WONKHEFEST 18 : An alien place for a scientist.
This meeting took place over two days in the somewhat eccentric surroundings of Ravensborne University that is in the shadow of the O2 arena and surrounding buildings. The building has an open-plan layout with ‘flexible’ use of space over several floors overlooking the main concourse. Indeed, it is so flexible that lunch can be prepared whilst someone is lecturing across the same room. Sounds from the floor above mingle with the offering. The flexibility that allows the sound system from one presentation to mingle with loud conversations outside, accompanied by coffee grinding and smoothie whirring, added
to the overall surreal atmosphere. Not since 1982, when at a scientific talk in Boston that was interrupted several times by the ‘Boston Pops Orchestra’ practising ‘America’ from West Side Story (I like to be in America, Okay by me in America, Everything free in America) in the hall next door, have I felt so assaulted by competing sounds. As a scientist used to scientific meetings, I found this meeting very uncomfortable.
Regulator and Government in harmony?
The most polished presentation was from the chair of the OfS, Michael Barber. He stressed the obvious point that the OfS is not a funding body and thus could not bail out a failing university regardless of the outcome. This does not mean that a bail out would be precluded – just that OfS would not do it. His observation and advice that ‘providers’ (boy I am getting to get annoyed by the use of that fatuous term) should seek advice early on and there “might be other options” seemed too cryptic for serious consideration.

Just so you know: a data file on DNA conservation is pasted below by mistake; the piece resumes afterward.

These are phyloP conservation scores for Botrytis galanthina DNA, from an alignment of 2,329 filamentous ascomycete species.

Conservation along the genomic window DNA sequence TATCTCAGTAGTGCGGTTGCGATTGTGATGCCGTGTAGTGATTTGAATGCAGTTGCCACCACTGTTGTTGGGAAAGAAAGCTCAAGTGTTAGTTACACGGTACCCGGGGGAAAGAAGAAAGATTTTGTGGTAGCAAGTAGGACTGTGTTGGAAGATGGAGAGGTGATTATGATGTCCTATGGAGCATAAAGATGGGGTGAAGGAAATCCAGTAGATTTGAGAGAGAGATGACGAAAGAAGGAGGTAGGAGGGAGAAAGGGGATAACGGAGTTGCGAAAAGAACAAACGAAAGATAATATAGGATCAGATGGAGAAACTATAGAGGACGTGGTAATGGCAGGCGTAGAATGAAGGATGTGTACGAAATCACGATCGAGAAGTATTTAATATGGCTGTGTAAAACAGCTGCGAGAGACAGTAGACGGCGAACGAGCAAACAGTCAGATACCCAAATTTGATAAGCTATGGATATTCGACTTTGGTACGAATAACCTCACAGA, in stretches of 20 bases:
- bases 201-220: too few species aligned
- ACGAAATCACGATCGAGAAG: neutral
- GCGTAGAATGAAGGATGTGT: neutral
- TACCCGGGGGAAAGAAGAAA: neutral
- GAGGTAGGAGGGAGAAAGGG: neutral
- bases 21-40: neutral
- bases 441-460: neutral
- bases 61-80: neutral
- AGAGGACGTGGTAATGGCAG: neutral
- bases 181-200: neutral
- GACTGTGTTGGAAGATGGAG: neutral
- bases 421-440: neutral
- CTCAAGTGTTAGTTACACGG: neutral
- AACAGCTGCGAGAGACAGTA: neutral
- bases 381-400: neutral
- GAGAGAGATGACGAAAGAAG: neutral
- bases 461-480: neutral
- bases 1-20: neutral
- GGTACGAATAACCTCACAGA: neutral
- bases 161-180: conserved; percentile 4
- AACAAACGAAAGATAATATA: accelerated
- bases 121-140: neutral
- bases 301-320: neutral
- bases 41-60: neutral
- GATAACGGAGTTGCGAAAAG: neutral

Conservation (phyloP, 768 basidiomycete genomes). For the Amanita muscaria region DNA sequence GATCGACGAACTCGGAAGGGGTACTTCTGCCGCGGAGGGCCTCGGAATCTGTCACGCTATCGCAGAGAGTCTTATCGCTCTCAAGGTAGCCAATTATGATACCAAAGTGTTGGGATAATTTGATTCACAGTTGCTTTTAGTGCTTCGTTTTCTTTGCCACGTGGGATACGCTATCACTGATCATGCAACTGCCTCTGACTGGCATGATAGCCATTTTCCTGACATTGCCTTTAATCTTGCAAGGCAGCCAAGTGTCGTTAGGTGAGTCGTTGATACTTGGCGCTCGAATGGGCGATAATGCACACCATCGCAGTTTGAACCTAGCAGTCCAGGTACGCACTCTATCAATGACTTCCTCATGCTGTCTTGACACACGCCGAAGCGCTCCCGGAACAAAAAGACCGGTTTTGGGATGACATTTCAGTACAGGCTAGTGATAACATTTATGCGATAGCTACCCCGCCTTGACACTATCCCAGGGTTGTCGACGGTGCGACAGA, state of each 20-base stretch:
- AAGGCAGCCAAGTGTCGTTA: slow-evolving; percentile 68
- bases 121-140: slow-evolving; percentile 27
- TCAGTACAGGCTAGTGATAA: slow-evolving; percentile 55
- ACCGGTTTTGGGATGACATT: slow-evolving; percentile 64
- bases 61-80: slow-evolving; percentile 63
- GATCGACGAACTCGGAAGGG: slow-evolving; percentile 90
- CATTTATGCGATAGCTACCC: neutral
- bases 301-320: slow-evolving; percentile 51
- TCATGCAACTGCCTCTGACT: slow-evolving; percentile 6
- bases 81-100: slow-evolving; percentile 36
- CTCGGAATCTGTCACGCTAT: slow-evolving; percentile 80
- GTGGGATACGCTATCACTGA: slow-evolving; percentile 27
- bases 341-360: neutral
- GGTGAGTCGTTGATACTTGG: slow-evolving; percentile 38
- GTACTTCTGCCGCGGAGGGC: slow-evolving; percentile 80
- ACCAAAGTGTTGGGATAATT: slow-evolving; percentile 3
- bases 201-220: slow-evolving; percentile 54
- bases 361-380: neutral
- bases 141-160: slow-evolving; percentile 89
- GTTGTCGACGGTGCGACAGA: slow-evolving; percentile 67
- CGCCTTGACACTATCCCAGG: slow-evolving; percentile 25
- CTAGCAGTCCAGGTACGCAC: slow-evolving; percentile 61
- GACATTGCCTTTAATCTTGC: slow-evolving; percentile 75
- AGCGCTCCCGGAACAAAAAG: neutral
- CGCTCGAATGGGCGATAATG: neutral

The Minister for Universities, Science, Research and Innovation, Sam Giymah was brave enough to turn up and field an alarming barrage of questions from Mark Leach, the WONKHE founder. He was genuinely rattled several times yet soldiered on. Unlike many ministers, he stayed on with his staff for some time afterwards and spoke with several delegates. He has a difficult task and his willingness to engage does him considerable credit.
A dark shadow.